NSW Government Re-Releases Land Clearing Code After Losing Court Case

Tuesday 13 March 2018 @ 9.45 a.m. | Legal Research

Last Friday, 9 March 2018, the NSW Government released the Land Management (Native Vegetation) Code 2018 (the “Code”). This Code remakes the Land Management (Native Vegetation) Code 2017 (the “2017 Code”) after the NSW Land and Environment Court declared the 2017 Code to be “invalid and of no effect”.

Mr David Witherdin, Chief Executive Officer of Local Land Services, discussed the re-made Code in a media release on 9 March 2018:

“The re-made Code is identical to the previous one and is an integral part of the new land management framework which gives landowners the tools and certainty they need.

The Code fulfils the recommendations of the Independent Biodiversity Legislation Review Panel and is the result of comprehensive public engagement involving more than 1000 stakeholders.

The Code delivers the right balance that supports a productive agricultural sector and a healthy environment.”

Biodiversity Legislation Review

The final report of the Independent Biodiversity Legislation Review Panel was presented to the Government on 18 December 2014. The report contained a number of recommendations with the aim of improving the legislative and policy framework for native vegetation and biodiversity conservation management in NSW. Some recommendations made by the Report were (pp iv-v):

This report:

  • Proposes a new ‘Biodiversity Conservation Act’, with the goal to maintain a healthy, productive and resilient environment for the greatest wellbeing of the community, now and into the future, consistent with the principles of ecologically sustainable development.
  • Recommends focusing on conserving biodiversity at a bioregional or state scale.
  • Proposes a vision of landscape scale conservation and productivity through a connected network of public and private land which meets national and international obligations – and is in line with international best practice – and is feasible, achievable and affordable.
  • Recommends repealing the Native Vegetation Act 2003. The Act has not met expectations as a central pillar of biodiversity conservation in NSW. It has been contentious because of difficulties in implementation and the inequitable distribution of the costs involved, in particular sectors and in particular regions of the state.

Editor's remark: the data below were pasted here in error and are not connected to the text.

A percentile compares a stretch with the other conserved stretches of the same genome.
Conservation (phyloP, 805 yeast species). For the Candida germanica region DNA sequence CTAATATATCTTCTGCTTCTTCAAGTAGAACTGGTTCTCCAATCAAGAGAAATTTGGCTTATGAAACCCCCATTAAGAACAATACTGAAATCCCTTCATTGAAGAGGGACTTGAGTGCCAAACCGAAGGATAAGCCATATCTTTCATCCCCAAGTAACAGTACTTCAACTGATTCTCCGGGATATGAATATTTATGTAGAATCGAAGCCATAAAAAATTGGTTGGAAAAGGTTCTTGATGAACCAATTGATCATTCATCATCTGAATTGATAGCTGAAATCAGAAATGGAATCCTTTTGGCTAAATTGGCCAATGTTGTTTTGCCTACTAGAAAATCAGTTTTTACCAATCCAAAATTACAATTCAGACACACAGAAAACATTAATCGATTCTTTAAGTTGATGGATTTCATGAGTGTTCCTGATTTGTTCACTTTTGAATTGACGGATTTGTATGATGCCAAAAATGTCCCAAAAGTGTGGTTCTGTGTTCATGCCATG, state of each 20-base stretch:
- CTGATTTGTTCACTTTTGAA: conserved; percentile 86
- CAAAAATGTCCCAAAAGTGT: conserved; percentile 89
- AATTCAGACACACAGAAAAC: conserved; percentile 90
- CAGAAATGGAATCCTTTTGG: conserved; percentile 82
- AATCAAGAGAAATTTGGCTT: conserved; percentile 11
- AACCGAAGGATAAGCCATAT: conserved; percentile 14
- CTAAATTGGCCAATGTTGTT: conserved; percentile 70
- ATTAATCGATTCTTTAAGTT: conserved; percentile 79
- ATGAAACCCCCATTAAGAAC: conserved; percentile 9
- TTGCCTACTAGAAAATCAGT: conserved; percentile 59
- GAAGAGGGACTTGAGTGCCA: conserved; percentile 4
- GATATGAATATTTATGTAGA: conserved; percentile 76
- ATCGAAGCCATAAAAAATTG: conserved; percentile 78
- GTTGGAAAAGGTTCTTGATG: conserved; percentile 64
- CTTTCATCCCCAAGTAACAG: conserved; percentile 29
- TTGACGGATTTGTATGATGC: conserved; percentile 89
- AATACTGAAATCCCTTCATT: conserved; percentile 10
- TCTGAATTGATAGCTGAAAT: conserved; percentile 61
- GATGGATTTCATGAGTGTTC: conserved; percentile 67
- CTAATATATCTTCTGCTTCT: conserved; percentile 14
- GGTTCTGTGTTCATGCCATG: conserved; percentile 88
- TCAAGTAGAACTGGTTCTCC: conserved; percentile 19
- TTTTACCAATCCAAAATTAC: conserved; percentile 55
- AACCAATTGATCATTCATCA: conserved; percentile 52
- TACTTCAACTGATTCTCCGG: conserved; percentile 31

• Modernises and streamlines the regulation of human-wildlife interactions, particularly in recognition of the increasing popularity of keeping native animals (especially birds and reptiles) as pets, while maintaining the general provisions restricting harm to, or trade in, native wildlife.
  • Recommends the development and use of a comprehensive system for monitoring and reporting the condition (extent and quality) of biodiversity in NSW.

Following the report, the NSW Government committed to implementing all 43 recommendations, releasing a draft package of land management and biodiversity conservation reforms on 3 May 2016. Legislation which has resulted from this package includes the Biodiversity Conservation Act 2016 and the Local Land Services Amendment Act 2016.

The Code

The aims of the Code are outlined in regulation 3:

The aims of this Code are to:

  1. authorise clearing of native vegetation on Category 2- regulated land,
  2. provide for establishment and management of set aside areas, and
  3. authorise re-categorisation of land.

The Code is divided into a number of parts, all of which are outlined in regulation 5 of the Code:

  1. Part 2, Invasive Native Species – permits clearing of native vegetation that has been identified as an invasive native species, and permits certain agricultural activities in treatment areas, in certain circumstances,